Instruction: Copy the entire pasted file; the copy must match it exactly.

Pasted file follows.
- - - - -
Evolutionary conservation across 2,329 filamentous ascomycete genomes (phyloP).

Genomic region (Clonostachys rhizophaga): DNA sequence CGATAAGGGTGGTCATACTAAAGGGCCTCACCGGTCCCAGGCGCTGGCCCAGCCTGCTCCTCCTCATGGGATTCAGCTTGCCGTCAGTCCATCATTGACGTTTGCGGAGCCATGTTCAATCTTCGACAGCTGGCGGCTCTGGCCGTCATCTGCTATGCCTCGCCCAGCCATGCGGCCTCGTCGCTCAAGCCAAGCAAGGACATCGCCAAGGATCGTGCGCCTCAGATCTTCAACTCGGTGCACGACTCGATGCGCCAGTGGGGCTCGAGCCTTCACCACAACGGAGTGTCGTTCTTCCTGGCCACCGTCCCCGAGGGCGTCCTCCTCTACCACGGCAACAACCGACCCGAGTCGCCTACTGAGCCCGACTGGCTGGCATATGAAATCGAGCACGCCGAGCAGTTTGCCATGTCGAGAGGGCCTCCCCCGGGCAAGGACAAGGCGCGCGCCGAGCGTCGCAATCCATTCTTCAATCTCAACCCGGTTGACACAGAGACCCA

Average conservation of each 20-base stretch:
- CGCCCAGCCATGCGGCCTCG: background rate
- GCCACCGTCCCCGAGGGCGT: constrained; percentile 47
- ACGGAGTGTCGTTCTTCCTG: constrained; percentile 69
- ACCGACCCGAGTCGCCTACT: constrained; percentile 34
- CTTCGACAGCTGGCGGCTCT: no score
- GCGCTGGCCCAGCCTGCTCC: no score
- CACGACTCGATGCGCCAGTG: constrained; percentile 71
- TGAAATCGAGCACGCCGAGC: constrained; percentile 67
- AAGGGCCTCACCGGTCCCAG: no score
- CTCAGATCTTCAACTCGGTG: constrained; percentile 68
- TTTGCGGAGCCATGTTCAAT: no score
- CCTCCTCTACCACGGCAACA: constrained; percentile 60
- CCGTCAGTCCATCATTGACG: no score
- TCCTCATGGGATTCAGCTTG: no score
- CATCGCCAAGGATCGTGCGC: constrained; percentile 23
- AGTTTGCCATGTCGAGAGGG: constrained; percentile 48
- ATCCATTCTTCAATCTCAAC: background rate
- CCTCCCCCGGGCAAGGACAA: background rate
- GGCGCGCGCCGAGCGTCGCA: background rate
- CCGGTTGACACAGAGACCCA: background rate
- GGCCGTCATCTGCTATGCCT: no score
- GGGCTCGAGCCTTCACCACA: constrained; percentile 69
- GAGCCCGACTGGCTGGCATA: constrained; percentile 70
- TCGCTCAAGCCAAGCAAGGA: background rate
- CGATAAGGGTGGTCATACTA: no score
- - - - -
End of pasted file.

Evolutionary conservation across 2,329 filamentous ascomycete genomes (phyloP).

Genomic region (Clonostachys rhizophaga): DNA sequence CGATAAGGGTGGTCATACTAAAGGGCCTCACCGGTCCCAGGCGCTGGCCCAGCCTGCTCCTCCTCATGGGATTCAGCTTGCCGTCAGTCCATCATTGACGTTTGCGGAGCCATGTTCAATCTTCGACAGCTGGCGGCTCTGGCCGTCATCTGCTATGCCTCGCCCAGCCATGCGGCCTCGTCGCTCAAGCCAAGCAAGGACATCGCCAAGGATCGTGCGCCTCAGATCTTCAACTCGGTGCACGACTCGATGCGCCAGTGGGGCTCGAGCCTTCACCACAACGGAGTGTCGTTCTTCCTGGCCACCGTCCCCGAGGGCGTCCTCCTCTACCACGGCAACAACCGACCCGAGTCGCCTACTGAGCCCGACTGGCTGGCATATGAAATCGAGCACGCCGAGCAGTTTGCCATGTCGAGAGGGCCTCCCCCGGGCAAGGACAAGGCGCGCGCCGAGCGTCGCAATCCATTCTTCAATCTCAACCCGGTTGACACAGAGACCCA

Average conservation of each 20-base stretch:
- CGCCCAGCCATGCGGCCTCG: background rate
- GCCACCGTCCCCGAGGGCGT: constrained; percentile 47
- ACGGAGTGTCGTTCTTCCTG: constrained; percentile 69
- ACCGACCCGAGTCGCCTACT: constrained; percentile 34
- CTTCGACAGCTGGCGGCTCT: no score
- GCGCTGGCCCAGCCTGCTCC: no score
- CACGACTCGATGCGCCAGTG: constrained; percentile 71
- TGAAATCGAGCACGCCGAGC: constrained; percentile 67
- AAGGGCCTCACCGGTCCCAG: no score
- CTCAGATCTTCAACTCGGTG: constrained; percentile 68
- TTTGCGGAGCCATGTTCAAT: no score
- CCTCCTCTACCACGGCAACA: constrained; percentile 60
- CCGTCAGTCCATCATTGACG: no score
- TCCTCATGGGATTCAGCTTG: no score
- CATCGCCAAGGATCGTGCGC: constrained; percentile 23
- AGTTTGCCATGTCGAGAGGG: constrained; percentile 48
- ATCCATTCTTCAATCTCAAC: background rate
- CCTCCCCCGGGCAAGGACAA: background rate
- GGCGCGCGCCGAGCGTCGCA: background rate
- CCGGTTGACACAGAGACCCA: background rate
- GGCCGTCATCTGCTATGCCT: no score
- GGGCTCGAGCCTTCACCACA: constrained; percentile 69
- GAGCCCGACTGGCTGGCATA: constrained; percentile 70
- TCGCTCAAGCCAAGCAAGGA: background rate
- CGATAAGGGTGGTCATACTA: no score